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05-16-2019
11:54 AM

Monica Abbott led all pitchers of the the National Pro Fastpitch (NPF) league with 17 wins during the 2017 season. Since Abbott's team -- the Scrap Yard Dawgs -- only won 31 games that year, Abbott was apparently worth 55% of her team's wins.

Of course, that can't be right. Although people in softball (and baseball) routinely assign team wins to individual pitchers, it is incorrect to think a pitcher is the sole reason why a team wins (or loses). So that leaves us with a question.

How many wins do pitchers in softball really produce? Similar to what has been done for hitters in softball, this question can be answered by looking at the box score statistics.

The process for pitchers begins with the concept of Fielding Independent Pitching Earned Run Average (FIP ERA). As detailed in Sports Economics, Earned Run Average (ERA) is not the best measure of a pitcher's performance. Because earned runs depend on the fielders around the pitcher, a pitcher's ERA is not simply about the pitcher's performance. The better (or worse) the fielders around the pitcher perform the better (or worse) will be a pitcher's ERA.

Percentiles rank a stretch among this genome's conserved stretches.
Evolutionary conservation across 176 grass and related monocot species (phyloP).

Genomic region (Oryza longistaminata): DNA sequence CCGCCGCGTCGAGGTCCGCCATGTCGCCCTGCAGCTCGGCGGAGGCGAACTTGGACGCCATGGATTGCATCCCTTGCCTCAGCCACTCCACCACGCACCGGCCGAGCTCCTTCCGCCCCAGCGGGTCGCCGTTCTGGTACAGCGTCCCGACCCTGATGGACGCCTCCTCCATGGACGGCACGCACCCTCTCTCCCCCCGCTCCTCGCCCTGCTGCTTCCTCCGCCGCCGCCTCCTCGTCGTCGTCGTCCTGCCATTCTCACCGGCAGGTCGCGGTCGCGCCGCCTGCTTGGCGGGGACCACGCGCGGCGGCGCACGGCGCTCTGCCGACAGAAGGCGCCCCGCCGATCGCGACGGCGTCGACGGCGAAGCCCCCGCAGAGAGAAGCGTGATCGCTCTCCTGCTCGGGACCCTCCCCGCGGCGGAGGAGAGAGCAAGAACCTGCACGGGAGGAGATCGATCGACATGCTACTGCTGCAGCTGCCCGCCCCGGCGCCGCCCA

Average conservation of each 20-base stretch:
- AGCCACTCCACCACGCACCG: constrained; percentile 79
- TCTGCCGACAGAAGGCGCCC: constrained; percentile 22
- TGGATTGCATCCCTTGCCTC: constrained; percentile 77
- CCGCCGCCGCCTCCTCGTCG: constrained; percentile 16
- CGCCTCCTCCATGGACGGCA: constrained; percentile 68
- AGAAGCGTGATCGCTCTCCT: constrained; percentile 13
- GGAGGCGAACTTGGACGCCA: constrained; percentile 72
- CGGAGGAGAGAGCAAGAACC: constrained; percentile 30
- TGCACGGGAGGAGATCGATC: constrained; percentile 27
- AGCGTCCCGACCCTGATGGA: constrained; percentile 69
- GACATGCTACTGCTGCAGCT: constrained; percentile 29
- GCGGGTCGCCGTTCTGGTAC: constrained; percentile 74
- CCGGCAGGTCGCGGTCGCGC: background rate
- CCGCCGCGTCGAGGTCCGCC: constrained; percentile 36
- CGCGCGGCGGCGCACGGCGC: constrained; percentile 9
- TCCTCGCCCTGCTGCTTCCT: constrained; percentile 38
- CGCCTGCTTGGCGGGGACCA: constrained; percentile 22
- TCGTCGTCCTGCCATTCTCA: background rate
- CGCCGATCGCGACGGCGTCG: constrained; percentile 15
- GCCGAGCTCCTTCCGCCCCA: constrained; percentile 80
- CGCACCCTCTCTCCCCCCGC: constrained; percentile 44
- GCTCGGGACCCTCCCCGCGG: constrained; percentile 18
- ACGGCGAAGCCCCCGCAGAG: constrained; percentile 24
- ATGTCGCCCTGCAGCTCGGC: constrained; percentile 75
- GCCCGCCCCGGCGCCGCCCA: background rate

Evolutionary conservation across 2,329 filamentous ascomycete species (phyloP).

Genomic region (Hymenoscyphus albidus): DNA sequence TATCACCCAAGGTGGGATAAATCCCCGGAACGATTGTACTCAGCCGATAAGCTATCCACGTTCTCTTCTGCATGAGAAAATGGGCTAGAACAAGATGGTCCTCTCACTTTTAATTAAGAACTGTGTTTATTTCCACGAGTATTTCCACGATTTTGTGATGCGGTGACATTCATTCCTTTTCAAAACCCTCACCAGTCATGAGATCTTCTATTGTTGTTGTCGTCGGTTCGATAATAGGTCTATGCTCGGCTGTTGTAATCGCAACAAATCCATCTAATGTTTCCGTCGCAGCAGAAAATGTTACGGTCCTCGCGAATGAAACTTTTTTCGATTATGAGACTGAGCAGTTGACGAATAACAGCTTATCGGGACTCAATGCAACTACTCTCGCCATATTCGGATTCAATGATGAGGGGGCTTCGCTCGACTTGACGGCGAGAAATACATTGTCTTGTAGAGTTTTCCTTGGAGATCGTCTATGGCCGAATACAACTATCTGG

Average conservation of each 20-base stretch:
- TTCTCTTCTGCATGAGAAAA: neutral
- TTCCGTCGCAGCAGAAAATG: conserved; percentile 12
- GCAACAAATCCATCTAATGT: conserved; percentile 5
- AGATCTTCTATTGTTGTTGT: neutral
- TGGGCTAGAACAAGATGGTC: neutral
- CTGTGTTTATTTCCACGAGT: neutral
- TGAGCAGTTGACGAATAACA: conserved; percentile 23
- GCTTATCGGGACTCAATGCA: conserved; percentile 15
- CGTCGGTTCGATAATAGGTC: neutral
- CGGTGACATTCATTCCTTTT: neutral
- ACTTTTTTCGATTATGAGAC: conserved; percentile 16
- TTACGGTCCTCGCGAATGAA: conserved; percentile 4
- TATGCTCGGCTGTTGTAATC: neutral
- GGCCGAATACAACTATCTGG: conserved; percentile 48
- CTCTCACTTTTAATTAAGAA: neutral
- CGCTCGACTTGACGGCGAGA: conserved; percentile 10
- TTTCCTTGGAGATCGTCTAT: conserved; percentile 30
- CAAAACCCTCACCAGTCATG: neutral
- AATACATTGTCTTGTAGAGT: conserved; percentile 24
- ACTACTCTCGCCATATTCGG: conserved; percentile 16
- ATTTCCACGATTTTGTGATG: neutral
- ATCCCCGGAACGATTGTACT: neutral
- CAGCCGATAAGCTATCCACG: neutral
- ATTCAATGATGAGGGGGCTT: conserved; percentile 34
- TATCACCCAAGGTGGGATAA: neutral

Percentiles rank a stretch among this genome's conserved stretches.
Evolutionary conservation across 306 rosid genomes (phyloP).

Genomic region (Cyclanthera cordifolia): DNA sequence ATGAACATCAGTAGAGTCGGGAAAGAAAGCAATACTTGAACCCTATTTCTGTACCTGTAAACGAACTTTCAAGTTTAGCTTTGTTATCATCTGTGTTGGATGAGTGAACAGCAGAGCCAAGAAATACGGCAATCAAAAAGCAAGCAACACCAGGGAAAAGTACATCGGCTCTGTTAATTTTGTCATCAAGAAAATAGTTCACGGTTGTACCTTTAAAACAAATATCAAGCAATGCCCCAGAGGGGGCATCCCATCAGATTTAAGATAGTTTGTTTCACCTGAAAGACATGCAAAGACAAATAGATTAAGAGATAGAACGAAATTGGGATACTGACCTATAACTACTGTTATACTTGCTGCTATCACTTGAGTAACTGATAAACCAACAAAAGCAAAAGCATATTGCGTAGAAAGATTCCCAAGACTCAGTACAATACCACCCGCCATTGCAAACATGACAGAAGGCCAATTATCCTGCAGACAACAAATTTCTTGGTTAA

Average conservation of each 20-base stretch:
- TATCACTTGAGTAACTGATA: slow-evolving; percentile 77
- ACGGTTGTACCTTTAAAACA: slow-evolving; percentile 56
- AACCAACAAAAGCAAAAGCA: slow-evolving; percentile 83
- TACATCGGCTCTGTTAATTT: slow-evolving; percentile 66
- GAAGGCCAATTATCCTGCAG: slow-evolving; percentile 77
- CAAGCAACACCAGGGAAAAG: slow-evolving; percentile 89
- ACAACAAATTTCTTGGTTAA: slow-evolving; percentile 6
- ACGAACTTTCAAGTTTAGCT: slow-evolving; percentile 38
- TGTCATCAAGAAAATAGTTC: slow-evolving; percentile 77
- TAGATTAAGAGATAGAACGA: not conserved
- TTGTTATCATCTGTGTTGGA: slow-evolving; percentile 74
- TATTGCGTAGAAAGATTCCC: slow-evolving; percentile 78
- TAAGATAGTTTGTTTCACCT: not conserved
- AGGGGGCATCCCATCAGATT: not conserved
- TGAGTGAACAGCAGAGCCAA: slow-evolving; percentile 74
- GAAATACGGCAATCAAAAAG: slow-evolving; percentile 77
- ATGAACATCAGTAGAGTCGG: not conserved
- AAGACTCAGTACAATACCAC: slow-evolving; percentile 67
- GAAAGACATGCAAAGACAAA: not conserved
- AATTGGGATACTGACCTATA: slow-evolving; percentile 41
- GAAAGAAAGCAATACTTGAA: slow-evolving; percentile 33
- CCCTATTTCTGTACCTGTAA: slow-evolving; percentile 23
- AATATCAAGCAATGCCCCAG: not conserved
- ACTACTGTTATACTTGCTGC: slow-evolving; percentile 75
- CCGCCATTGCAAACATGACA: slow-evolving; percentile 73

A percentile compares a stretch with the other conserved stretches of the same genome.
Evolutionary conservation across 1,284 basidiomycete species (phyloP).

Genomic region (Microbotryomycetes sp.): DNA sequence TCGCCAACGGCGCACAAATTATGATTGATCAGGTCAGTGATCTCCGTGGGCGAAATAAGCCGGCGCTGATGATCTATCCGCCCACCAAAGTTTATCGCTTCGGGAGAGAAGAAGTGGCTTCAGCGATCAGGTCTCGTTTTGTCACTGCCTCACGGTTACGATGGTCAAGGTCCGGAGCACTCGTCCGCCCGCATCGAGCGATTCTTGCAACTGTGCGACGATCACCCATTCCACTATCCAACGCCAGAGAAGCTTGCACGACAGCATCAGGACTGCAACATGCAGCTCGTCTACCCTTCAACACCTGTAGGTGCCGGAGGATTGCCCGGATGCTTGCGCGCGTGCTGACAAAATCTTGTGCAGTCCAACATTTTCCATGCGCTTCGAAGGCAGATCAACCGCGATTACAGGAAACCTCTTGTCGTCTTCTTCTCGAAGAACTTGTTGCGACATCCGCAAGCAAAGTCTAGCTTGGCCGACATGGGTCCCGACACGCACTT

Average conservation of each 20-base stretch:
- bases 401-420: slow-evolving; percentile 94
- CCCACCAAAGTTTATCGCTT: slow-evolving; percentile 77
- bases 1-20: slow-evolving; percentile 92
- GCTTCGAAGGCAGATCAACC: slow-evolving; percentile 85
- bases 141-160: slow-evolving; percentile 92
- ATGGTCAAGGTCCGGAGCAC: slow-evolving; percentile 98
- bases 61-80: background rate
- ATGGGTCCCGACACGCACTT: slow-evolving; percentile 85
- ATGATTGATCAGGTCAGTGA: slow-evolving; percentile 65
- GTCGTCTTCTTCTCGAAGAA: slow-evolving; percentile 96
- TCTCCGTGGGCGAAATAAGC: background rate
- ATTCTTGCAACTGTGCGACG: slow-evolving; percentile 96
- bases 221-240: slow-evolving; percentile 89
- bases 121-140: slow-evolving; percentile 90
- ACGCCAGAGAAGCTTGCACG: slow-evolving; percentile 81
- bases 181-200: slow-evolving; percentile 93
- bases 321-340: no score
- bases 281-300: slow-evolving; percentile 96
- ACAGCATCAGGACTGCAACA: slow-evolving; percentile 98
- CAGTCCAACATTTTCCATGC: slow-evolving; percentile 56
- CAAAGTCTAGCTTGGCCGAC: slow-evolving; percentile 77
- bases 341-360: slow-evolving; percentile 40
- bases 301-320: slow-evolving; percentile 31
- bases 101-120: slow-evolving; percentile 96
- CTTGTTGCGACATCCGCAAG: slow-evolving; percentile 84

The problem with ERA was originally noted by Voros McCracken. And McCracken also devised a better approach. This approach -- as detailed in Chapter Eight of Sports Economics -- was adapted to data from the NPF. The specific model involves regressing a pitcher's ERA on defensive independent statistics -- specifically strike outs, walks, hit-by-pitch, and home runs -- and one defensive dependent measure. This last measure was Hits per Ball in Play (HperBIP), which is calculated as follows:

HperBIP = [Hits – Home Runs]/[Outs + Hits – Strike Outs – Home Runs]

The data employed to estimate this model included every pitcher in the NPF from 2004 to 2018 who had at least 50 innings pitched in a single season. In all, there were 221 pitcher observations. The results -- reported in the table below -- indicate that 89% of the variation in pitcher's ERA is explained by these factors.

To construct the FIP ERA, we simply multiply each pitcher's defensive independent statistic by the corresponding coefficient. We then use the average value for HperBIP in the aforementioned player sample to construct each player's FIP ERA.